You can forage or grow the fixin's for ground-cherry pie, an almost forgotten treat from grandmother's day.
A baked ground-cherry pie and bowl of rip ground cherries.
When I serve ground-cherry pie to my guests, the very few people who have ever tasted the treat before usually react with remarks like, "Oh, I remember when my grandmother used to make this," or "My great-aunt baked these for special occasions!" However, most folks have never heard of—much less tasted—this delicious fruit. That always astounds me, because ground cherries have been included in our family gardens for at least four generations!
As a matter of fact, it isn't even necessary to cultivate ground cherries, since they're commonly found in fields, along roadsides, and in open woods and wastelands in every part of the United States except Alaska. (Not long ago I discovered a patch of the wild fruit on a grassy embankment just two blocks from my Minnesota home.)
These fast-growing species of the genus Physalis are also known as husk tomatoes, tomatilloes, strawberry tomatoes, bladder cherries, and poppers (the Chinese Lantern is a popular, non-edable ornamental variety). They belong to the Solanaceae family, which includes tomatoes, eggplant, potatoes, tobacco, and nightshade.
The plants, while widespread, are usually not very abundant in the wild, so to assure a big harvest it's best to cultivate them from seed, which can be ordered from L.L. Olds Seed Company or De Giorgi Company .
Expect this garden crop—which prefers medium-dry soil—to sprout early and grow rapidly. It quickly puts out yellow flowers with brown or purple centers, and will continue to bloom and bear until the first frost. Around July, the fruit (which develops in a husk) will begin to drop to the ground and—even though it's not fully ripe when it does so—you should gather the cherries as they fall, since they're favorites of many animals and birds.
Inside the husk you'll find a small berry about half an inch in diameter with a tomato-like skin that, when ripe, has a sweet flavor similar to that of a strawberry. The color of the mature cherry will vary from species to species: It may be yellow, red, purple, or brown. And (again, according to the species in question) it can be poisonous when green, so be sure to let the fruit ripen in the husk until it's soft and sweet. (I have often stored the unhusked cherries for months. In fact, I was once able to prepare a fresh ground-cherry pie for Christmas dinner!)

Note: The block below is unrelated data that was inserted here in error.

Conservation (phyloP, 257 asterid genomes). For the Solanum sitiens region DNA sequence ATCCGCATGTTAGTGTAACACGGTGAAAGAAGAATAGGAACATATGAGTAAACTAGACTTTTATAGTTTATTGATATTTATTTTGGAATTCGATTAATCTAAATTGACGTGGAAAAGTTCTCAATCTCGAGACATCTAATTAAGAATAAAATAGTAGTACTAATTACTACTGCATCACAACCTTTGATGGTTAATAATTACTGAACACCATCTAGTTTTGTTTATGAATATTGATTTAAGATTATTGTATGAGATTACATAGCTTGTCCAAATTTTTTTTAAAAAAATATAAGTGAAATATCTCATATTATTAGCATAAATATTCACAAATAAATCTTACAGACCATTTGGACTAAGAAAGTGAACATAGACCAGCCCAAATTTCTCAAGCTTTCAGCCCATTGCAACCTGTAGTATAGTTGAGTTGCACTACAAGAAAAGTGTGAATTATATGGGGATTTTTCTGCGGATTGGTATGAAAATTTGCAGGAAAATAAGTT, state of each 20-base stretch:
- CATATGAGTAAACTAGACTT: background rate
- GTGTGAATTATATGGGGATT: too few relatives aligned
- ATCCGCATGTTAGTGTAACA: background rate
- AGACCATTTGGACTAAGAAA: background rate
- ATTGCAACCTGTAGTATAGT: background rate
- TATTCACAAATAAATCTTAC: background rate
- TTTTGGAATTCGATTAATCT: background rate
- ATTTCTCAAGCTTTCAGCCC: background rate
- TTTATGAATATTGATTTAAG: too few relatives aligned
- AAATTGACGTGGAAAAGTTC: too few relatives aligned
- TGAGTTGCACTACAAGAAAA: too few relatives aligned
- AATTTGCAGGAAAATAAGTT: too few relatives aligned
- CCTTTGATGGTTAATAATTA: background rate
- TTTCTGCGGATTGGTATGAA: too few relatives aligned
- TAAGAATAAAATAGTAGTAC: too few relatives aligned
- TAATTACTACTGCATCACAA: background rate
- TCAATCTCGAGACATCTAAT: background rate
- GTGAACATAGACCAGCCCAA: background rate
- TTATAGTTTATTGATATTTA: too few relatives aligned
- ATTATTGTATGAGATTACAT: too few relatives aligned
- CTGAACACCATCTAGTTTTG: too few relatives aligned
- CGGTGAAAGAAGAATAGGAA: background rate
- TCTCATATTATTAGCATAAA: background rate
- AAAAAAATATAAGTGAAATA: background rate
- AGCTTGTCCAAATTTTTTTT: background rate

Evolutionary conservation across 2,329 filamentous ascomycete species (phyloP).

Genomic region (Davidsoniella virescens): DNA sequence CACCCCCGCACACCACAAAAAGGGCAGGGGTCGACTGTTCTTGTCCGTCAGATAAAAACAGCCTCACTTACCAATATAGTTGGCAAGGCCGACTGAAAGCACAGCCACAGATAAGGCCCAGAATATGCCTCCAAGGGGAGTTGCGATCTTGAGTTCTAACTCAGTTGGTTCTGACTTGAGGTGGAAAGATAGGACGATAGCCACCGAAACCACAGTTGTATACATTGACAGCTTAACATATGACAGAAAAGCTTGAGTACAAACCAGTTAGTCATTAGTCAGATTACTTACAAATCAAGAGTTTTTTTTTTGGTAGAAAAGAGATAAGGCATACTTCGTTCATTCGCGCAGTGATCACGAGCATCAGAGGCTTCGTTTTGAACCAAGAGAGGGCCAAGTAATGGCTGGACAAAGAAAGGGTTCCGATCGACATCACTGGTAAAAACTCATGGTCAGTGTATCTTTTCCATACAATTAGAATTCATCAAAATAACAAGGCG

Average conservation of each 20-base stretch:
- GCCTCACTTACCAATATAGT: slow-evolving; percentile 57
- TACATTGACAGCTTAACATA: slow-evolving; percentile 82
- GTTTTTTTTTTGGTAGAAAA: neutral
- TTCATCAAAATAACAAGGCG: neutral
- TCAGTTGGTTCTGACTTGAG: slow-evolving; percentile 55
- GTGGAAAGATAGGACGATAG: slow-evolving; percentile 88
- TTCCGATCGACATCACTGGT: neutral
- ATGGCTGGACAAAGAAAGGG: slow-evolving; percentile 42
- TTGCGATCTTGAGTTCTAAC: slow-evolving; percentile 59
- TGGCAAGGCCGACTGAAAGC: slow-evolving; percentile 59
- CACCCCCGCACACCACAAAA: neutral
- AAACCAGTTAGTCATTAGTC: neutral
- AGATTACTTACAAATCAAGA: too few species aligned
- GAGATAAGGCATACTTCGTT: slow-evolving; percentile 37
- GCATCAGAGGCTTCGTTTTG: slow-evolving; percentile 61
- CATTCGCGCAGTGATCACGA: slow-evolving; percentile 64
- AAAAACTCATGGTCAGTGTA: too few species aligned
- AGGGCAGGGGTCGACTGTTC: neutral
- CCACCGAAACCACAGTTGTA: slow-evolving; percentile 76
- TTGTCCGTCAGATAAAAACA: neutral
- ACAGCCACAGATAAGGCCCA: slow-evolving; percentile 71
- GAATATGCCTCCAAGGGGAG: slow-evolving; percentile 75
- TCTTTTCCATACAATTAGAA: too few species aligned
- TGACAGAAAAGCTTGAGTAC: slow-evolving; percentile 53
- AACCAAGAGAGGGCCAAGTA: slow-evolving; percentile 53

I think husk tomatoes are as tasty as any fruit when simply served with cream and sugar, or with a good dry cereal. They're also a delicious addition to vanilla ice cream, and can be preserved if covered with a syrup made of 1 cup of sugar, 2 cups of water, and a little lemon juice, simmered until tender, and frozen.
To prepare a ground-cherry jam, crush 4 cups of fully ripe fruit so that each berry is broken, add lemon juice and a package of pectin, bring the mixture to a boil, stir in 4 cups of sugar, and reboil the jam for 1 minute. (The spread is a fine topping for buckwheat pancakes!)
But my favorite way, by far, to eat ground-cherries is in a pie. To make this festive dish, combine 2 cups of sugar with 2 tablespoons of flour and 1/2 teaspoon of cinnamon. Then, add 4 cups of husked, ripe cherries, 2 tablespoons of melted butter or margarine, and 2 tablespoons of lemon juice. Pour the filling into a 9" unbaked pie crust, cover it with another sheet of dough, cut a few slits in the top for venting, and bake it at 350°F for 45 to 55 minutes, or until the crust is golden.
As Grandma knew, this pie will turn even an ordinary meal into a very special occasion!
EDITOR'S NOTE: Folks who'd like to avoid using white sugar in the foregoing recipes can substitute honey to taste and thicken with cornstarch or—for jam—"Magic Pectin."
Remember, never forage any wild plants without the aid of a local expert and/or a good field guide.
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